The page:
January 2015 Number 2 An appellate court has confirmed that a public agency can access retention funds held in escrow simply by declaring the contractor to be in default on the public works project. In Pittsburg Unified School District v. S.J. Amoroso Construction Co., Inc. (December 22, 2014) 2014 Cal.App. Lexis 1175, the contractor attempted to distinguish its case from other recent court decisions that allowed such access, but the court rejected its arguments. Generally, if requeste...

Local Educational Agencies Must Provide Staff Training on How to Recognize and Report Suspected Child Abuse and Neglect

By: Harold FreimanManuel Martinez-

November 2014 Number 85 For years, mandated reporters were held legally responsible for reporting suspected instances of child abuse or neglect regardless of whether the employee was trained on what to look for or on the process for reporting. With the recent passage of Assembly Bill (AB) 1432, mandated reporters in the field of education must now receive annual training on how to fulfill their legal obligation to help protect children. Under the new law, both the California Departmen...

New Laws Seek to Improve College Safety

By: Harold FreimanMaryn Oyoung-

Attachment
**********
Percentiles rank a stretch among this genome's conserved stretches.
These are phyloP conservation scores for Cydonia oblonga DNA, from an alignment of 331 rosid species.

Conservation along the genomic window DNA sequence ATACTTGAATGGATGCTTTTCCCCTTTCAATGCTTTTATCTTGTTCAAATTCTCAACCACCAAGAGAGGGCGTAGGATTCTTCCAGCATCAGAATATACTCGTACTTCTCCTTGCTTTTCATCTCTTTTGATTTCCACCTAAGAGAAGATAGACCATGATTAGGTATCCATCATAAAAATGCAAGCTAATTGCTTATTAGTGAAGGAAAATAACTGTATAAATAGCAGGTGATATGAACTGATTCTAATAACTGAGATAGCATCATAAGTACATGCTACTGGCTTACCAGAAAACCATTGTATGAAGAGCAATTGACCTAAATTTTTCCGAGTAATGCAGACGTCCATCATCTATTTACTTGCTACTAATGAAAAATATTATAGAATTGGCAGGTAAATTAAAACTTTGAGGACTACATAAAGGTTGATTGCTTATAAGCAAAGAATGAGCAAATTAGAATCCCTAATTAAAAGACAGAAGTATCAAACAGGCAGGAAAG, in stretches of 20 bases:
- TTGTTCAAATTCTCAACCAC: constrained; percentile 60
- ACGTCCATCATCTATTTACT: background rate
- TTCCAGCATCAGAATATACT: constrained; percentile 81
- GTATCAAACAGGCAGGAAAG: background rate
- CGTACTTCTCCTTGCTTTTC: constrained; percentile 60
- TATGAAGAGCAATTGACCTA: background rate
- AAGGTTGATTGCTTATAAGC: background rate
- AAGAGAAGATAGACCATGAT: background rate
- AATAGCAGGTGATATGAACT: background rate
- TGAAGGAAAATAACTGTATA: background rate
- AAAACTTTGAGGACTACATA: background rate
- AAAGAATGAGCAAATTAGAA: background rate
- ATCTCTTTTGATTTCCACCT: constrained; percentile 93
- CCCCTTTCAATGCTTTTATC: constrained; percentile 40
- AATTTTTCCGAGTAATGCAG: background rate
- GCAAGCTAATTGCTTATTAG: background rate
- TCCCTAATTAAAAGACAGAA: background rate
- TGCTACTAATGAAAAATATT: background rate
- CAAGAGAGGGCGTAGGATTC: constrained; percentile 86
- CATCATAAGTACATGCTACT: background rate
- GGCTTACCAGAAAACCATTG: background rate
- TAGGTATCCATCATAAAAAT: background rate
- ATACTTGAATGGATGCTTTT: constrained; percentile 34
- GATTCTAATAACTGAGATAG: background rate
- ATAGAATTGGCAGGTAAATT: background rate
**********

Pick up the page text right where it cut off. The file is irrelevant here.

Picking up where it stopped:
October 2014 Number 80 The Governor recently signed three bills addressing campus or student safety at higher education institutions. Senate Bills (SB) 967, regarding sexual assault, and 1400, regarding keeping students who are subject to protective orders out of classes, take effect January 1, 2015. Assembly Bill (AB) 1433, regarding reporting of crimes, took effect immediately upon the Governor's September 29, 2014 signature. Together, the three bills signal heightened attention to issu...

Student Privacy Issues and Technology Addressed in Three New Bills - UPDATED

By: Harold FreimanManuel Martinez-

October 2014 Number 78 Three new bills intended to protect students in cyberspace recently became law, including a bill that affects how educational agencies contract for technology services. These new laws are the result of a fast changing landscape educators must navigate in order to provide students with state of the art technology. Until now, state law was largely silent on the specific rules applicable to student privacy in the cyber world. In response to a demand for guidance, Assem...

Baccalaureate Degrees Soon to Be Available at Select California Community Colleges

By: Harold FreimanGabriela Flowers-